What we see today has already been experienced by Christianity in the dark ages…….persecution, killing, settling personal scores, being branded witches and burned……..all in the name of religion!!!! History only teaches those who are willing to learn from it!!!!! Need i say more!!

  16. Muhammed Ali says:

    The death of the Christian minister is not only a loss of the Pakistani Christians, it is Pakistan’s profound loss. I am so grateful he chose to serve his country and initiated interfaith harmony dialogue. The minister was indeed a brave man who stood by the principles that Pakistan is all about.

  17. Ahmedi says:

    A country on it’s path of destruction, only if world powers stop bailing it out for once …

  18. Steven says:

    Those in Pakistan who want to be free should rise up like your neighbors and replace all the chaos with democracy.

  19. J.R. Norway says:

    Heard about this terrible murder of Bhatti, and I say straight out:
    This gives a bad signal to the world! But I see with pleasure that many in your country,
    condemned this. It bodes well for the future!

    Remember: The real martyrs risk their lives for a good cause,
    but false martyrs kill themselves and others intentionally!
    It’s a big difference in this!

  20. observer says:

    Dear brothers and sisters of Pakistan,

    How long will you all keep silent with all this happening around you? Take note of the changes your Arab brothers are able to make just by showing unity and taking to the streets, Completely non violent. There lies the path you need to consider soon. In the present state, the country is on a slippery slope to nowhere.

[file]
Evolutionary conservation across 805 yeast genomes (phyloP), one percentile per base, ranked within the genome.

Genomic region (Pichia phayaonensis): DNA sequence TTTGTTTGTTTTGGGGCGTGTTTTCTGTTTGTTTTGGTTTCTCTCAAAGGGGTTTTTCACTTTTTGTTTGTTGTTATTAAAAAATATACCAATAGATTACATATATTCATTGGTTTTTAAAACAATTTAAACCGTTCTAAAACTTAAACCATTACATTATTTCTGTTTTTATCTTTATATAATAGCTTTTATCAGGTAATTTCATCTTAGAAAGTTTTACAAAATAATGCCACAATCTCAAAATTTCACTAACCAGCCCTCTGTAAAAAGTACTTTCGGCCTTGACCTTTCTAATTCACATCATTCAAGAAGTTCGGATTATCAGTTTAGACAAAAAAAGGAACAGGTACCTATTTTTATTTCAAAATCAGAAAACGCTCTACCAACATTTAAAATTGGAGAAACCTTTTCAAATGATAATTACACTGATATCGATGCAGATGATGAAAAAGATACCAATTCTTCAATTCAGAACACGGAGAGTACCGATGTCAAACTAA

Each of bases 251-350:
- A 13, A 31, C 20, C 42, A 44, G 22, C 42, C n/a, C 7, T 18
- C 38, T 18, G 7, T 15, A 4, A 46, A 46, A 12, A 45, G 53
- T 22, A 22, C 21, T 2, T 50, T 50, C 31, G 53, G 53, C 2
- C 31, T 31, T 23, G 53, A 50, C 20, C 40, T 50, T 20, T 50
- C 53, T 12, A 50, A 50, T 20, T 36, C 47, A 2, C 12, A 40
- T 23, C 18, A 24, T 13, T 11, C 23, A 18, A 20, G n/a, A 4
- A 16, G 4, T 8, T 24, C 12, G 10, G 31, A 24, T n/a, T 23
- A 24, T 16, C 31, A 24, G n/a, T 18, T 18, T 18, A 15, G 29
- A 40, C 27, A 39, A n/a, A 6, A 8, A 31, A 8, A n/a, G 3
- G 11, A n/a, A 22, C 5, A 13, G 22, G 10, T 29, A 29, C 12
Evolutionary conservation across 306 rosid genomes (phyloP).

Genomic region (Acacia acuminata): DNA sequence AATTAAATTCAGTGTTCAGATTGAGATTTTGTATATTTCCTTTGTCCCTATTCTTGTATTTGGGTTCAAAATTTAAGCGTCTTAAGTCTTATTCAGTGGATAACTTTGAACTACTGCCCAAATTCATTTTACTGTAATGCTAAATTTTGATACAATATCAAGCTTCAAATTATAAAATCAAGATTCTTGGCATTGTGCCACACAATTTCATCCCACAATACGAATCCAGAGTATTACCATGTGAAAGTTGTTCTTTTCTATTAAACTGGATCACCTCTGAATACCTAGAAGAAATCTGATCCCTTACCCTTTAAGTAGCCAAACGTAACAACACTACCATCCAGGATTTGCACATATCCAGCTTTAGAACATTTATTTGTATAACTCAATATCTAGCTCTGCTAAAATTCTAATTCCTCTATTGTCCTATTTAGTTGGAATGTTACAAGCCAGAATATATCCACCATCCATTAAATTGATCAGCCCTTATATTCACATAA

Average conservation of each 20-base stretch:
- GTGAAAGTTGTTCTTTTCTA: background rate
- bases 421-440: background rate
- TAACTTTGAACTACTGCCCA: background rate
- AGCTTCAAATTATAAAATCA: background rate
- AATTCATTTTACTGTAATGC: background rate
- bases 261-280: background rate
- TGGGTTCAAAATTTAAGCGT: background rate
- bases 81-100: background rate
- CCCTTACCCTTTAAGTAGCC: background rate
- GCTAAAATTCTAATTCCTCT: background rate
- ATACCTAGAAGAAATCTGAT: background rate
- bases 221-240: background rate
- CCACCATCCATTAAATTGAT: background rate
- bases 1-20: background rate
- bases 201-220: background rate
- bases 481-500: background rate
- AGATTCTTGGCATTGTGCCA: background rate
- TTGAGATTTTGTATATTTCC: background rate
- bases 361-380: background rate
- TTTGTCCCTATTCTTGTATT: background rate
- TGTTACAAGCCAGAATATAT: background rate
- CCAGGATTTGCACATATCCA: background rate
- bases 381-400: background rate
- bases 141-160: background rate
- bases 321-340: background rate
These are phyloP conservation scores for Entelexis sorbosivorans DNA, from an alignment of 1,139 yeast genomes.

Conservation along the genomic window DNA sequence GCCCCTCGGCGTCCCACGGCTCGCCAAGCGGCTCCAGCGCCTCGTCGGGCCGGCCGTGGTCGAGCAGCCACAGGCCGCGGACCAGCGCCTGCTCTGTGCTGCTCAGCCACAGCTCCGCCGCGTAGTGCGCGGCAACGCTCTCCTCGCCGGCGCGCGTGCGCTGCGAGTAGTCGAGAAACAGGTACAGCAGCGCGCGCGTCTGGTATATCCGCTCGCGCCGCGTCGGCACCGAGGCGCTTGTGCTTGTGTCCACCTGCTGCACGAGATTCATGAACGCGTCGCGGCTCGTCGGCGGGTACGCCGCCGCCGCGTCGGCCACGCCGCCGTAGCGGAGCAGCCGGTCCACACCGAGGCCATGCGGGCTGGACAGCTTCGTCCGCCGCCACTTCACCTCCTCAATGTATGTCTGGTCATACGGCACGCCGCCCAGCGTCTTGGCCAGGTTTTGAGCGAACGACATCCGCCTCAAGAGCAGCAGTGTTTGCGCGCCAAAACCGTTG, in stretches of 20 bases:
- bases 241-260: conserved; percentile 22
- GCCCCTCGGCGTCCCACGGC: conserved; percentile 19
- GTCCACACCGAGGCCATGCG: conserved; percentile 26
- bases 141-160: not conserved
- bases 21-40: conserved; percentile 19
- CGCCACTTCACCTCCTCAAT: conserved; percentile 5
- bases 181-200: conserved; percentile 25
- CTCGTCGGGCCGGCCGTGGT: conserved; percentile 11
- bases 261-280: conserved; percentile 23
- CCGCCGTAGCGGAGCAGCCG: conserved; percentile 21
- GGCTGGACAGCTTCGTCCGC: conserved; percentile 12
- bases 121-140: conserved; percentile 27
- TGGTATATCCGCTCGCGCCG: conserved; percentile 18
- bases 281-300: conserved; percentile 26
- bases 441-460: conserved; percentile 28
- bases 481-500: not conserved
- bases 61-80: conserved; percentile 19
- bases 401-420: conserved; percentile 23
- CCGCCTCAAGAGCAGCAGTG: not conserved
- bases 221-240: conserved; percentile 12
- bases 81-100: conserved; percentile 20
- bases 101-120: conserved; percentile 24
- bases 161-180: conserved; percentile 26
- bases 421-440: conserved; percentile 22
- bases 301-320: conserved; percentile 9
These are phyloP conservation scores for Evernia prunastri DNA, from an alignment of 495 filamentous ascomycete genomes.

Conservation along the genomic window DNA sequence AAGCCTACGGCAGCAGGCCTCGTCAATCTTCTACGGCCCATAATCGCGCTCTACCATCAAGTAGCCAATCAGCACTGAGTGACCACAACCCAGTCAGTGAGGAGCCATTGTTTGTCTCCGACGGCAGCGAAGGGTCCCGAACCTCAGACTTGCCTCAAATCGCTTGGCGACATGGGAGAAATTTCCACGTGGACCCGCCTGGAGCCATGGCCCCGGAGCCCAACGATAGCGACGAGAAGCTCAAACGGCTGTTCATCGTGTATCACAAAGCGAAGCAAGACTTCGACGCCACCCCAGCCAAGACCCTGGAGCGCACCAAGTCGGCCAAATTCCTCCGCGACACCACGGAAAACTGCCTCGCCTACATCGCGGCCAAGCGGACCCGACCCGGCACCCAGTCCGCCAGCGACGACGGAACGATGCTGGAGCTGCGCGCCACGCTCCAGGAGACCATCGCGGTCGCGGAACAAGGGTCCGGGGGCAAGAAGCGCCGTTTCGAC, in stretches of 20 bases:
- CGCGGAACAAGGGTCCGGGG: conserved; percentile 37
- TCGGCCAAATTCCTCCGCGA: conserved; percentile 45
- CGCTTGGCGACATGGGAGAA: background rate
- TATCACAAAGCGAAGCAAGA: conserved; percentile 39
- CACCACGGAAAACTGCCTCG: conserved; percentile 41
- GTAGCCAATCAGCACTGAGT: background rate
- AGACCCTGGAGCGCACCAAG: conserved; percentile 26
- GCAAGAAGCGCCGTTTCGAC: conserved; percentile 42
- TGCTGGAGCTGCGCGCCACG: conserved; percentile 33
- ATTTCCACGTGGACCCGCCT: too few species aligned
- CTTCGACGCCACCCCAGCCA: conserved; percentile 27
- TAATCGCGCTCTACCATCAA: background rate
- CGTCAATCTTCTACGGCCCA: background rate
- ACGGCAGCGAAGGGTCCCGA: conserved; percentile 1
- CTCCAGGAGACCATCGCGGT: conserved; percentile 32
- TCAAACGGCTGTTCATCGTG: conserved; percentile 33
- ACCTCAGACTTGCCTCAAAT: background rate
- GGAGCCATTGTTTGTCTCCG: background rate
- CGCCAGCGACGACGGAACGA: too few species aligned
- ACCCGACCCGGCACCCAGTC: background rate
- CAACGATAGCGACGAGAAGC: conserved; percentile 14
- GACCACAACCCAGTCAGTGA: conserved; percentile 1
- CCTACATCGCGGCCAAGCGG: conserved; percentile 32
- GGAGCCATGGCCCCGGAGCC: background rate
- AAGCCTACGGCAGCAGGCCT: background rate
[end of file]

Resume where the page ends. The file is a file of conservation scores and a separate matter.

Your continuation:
21. Amit says:

    Nadeem deserves full support and his articles should be widely translated in Urdu and regional languages in Pakistan. Pakistani society needs an infusion of liberal ideals.

  22. Pendoo says:

    A government must not have any business in people’s beliefs. Politics and religion is always a deadly combination. For God’s sake (God who created all faiths and their followers) stop to feign mourning and repeal laws that give excuse to these terrorists. Strike the Blasphemy Law out of your constitution. God Almighty will protect the honor of Prophet (pbuh).

  23. Azam Khan says:

    If you take poll any day of the week , Zardari’s popularity is less than 15-20%.What is he afraid of ? He has the opportunity to take a stand against the black law, push the legislation through the parliament.He might resurrect himself as an ‘enlightened’ leader.

  24. Wazir K says:

    Chattering class sitting in the guest room,sipping tea in the finest china, gossiping but have no guts to become vocal in the public. So called secular parties like PPP, NAP,MQM are going with the flow, they will not challenge black law of blasphemy. Muslim League (N) & Therik-e-Insaf can’t offend mullahs. Who is going to bell the cat?

  25. h harris says:

    Bhatti was a targetted man, clearly threats were made against him. Where was his security detail that govt had provided them? How could gunmen come up to him, fire so many shots and no security response or counterfire by body guards who were suppose to protect him? How the gunmen were allowed to escape so easily? Everything smells fishy. Was the govt or police complicit in this murder? We will never get the real answer in Pakistan.

  26. ajith says:

    Minorities would gradually leave pakistan for good. they will have no other choice in the years to come. Another worse thing that can happen is all the minorities forming some kind of a small fighting unit and waging a guerilla war.

  27. R S JOHAR says:

    NFP, most of your write-ups touch the right chords but this one is so emotional that even the worst critics of Pakistan from across the border will support the people of Pakistan who are suffering so much due to reasons mentioned in the article. Though we cannot do much from here but our moral support shall always remain with you all to fight this menace of fanatacism and peace returns to Pakistan soon.

  28. Bored_Fan says:

    Another boring article with similar tone and words…..Wake up NFP, you always point your rifle only in one direction but there could be another enemy in the other direction as well.

  29. Shakib says:

    Rightly Said.

  30. Dev Saha says:

    Pakistan has lost another courageous man. It was expected but we would love to see both Bhatti and Tasseer to have been alive and fought for another day. But that not to be. Only God knows where this will end. Stay safe my friend!